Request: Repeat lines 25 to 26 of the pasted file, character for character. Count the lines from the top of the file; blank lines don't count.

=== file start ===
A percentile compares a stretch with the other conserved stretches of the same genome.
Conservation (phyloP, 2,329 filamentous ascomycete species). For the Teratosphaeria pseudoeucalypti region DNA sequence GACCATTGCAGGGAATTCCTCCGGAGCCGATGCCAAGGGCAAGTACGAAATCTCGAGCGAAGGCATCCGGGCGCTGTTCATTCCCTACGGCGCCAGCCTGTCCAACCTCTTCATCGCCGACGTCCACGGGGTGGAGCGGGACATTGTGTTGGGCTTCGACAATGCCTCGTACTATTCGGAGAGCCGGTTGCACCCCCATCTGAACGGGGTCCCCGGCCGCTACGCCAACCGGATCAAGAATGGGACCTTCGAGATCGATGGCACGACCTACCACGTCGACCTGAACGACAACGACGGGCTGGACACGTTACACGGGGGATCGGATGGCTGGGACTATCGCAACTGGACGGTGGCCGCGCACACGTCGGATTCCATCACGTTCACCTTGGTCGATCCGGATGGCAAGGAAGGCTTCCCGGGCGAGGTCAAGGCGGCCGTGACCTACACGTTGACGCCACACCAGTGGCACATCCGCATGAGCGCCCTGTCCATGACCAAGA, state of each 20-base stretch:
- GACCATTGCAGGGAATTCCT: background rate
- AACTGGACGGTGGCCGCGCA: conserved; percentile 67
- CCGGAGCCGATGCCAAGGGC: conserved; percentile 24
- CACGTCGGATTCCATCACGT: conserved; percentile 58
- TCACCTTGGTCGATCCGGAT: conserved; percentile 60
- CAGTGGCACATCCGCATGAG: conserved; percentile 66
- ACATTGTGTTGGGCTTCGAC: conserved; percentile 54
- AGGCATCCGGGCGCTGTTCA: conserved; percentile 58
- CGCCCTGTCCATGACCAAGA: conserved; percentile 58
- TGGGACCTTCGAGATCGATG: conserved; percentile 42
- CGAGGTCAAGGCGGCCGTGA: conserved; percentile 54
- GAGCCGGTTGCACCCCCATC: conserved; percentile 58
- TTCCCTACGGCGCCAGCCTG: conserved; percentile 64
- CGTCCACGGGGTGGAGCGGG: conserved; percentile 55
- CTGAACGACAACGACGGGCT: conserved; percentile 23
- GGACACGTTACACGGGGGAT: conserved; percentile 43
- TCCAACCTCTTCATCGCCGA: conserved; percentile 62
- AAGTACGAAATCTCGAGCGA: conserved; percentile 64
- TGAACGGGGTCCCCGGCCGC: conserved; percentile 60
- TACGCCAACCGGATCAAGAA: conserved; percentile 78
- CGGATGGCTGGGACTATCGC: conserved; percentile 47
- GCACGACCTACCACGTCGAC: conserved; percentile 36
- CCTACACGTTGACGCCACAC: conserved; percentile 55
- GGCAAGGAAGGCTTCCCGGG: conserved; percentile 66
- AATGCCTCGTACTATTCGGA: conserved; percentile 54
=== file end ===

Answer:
- CCTACACGTTGACGCCACAC: conserved; percentile 55
- GGCAAGGAAGGCTTCCCGGG: conserved; percentile 66